Our Story

From Broadway to the mighty Mississippi 

The Guthrie Theater opened on May 7, 1963, with a production of Hamlet directed by Sir Tyrone Guthrie, the theater’s founder. The idea for a different kind of theater sparked in 1959 during a series of conversations among Guthrie, an acclaimed theater director, and his two colleagues, Oliver Rea and Peter Zeisler, who were all disenchanted with Broadway. They envisioned a resident theater that would draw world-class artists to perform the classics with the highest professional standards.

What began as a summer season of four productions supported by a minimal staff is now a complex organization that serves nearly 350,000 patrons and the Twin Cities community year-round.

Read Our History

Two actors in engage in a duel. Behind them, an actor wearing a red dress and white gloves faints against other cast members.

Miracle in Minnesota

LIFE magazine called the Guthrie “a miracle.” Newsweek said it was “conceivably the most important theater opening of a generation.” The New York Times declared the theater “a cause for celebration.” Step back in time with this series of historical footage from 1963.


Peter Zeisler, Sir Tyrone Guthrie and Oliver Rea are dressed in suits and ties as they sit on the floor, smiling at one another.

The trio who dreamed beyond Broadway and helped make the Guthrie a reality: Peter Zeisler, Sir Tyrone Guthrie and Oliver Rea. 

Board members wearing suits and ties hold a meeting around a table strewn with papers, coffee cups and an ashtray.

The Guthrie’s original board of directors. 

A Minneapolis Tribune newspaper shows the Guthrie’s thrust stage with the headline “First Night Audience Greets New American Theater."

Patrons fill the thrust stage for the Guthrie’s first-ever performance. Photo by the Minneapolis Tribune.

Two actors in engage in a duel. Behind them, an actor wearing a red dress and white gloves faints against other cast members.

A scene from the Guthrie’s inaugural production of Hamlet, featuring George Grizzard (Hamlet), Jessica Tandy (Gertrude) and other cast members. Photo by Marty Nordstrum.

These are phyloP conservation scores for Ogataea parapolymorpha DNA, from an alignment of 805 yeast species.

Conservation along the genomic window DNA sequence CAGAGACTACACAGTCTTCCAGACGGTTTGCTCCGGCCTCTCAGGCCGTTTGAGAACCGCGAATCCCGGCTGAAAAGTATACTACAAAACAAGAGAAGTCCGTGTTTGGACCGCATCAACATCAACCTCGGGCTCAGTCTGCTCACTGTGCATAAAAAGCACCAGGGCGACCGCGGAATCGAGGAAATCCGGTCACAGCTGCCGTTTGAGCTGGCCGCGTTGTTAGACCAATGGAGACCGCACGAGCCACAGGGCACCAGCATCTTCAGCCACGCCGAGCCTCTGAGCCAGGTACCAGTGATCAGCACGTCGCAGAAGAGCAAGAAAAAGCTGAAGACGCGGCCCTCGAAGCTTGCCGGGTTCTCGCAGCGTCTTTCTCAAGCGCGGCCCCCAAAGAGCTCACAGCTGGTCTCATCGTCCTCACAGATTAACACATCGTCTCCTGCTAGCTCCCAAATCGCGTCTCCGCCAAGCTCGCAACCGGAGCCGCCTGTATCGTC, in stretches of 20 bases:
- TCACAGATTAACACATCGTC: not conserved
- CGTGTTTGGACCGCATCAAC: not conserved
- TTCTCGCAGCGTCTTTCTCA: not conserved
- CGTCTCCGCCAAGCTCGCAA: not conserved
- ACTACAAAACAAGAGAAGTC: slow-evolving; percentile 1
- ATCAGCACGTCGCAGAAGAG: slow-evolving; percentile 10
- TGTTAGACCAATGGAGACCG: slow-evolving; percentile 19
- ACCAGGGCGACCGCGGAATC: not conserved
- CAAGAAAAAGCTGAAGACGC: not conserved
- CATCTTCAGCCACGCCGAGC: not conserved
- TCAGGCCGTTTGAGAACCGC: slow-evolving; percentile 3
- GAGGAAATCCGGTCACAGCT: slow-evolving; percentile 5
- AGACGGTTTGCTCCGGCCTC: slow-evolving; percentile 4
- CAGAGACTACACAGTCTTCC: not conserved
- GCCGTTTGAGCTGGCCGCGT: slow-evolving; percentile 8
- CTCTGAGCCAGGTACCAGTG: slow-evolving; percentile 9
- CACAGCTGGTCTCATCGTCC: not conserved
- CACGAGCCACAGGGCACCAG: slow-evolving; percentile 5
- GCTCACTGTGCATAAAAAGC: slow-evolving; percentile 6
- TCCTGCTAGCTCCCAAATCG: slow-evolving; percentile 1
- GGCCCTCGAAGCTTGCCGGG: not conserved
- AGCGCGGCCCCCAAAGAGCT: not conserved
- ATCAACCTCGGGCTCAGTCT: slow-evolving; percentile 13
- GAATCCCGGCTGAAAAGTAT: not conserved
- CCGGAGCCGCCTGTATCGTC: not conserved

A group of actors in A CHRISTMAS CAROL gather around a rustic wooden table. One of the actors holds a roast turkey on a platter.

Cast members from an early production of A Christmas Carol.

Liviu Ciulei and Donald Schoenbaum wear black tuxedos with bowties as they pose for a picture with their Tony Awards.

Former Artistic Director Liviu Ciulei and former Managing Director Donald Schoenbaum receive the 1982 Tony Award for the Guthrie’s outstanding contribution to the American theater. 

Several people enter a red brick building that features a large, black Guthrie logo sitting above the word “Laboratory.”

The former Guthrie Lab, located in the Minneapolis Warehouse District, was a second performance space dedicated to developing new work. 

Near the Gold Medal Flour building, the sun shines on a seated crowd who face a row of shovels propped up in the dirt.

The groundbreaking ceremony for the Guthrie’s current facility on September 8, 2003. 

Two actors wearing 1920s-era attire engage in an onstage duel in front of a neutral-toned set with French doors and staircases.

A scene from our 2006 production of Hamlet, featuring Santino Fontana (Hamlet), Markus Potter (Laertes) and other cast members. This was the final production at the original Guthrie. Photo by Michal Daniel. 

A line of people wearing summer attire wait to enter the Guthrie’s current facility on its opening day in 2006.

Our current building opened on June 25, 2006, with a community celebration that invited the public to visit and enjoy special events. 

The Dowling Studio is transformed into a ballroom with chandeliers. People dance on a blue carpet while a live band plays.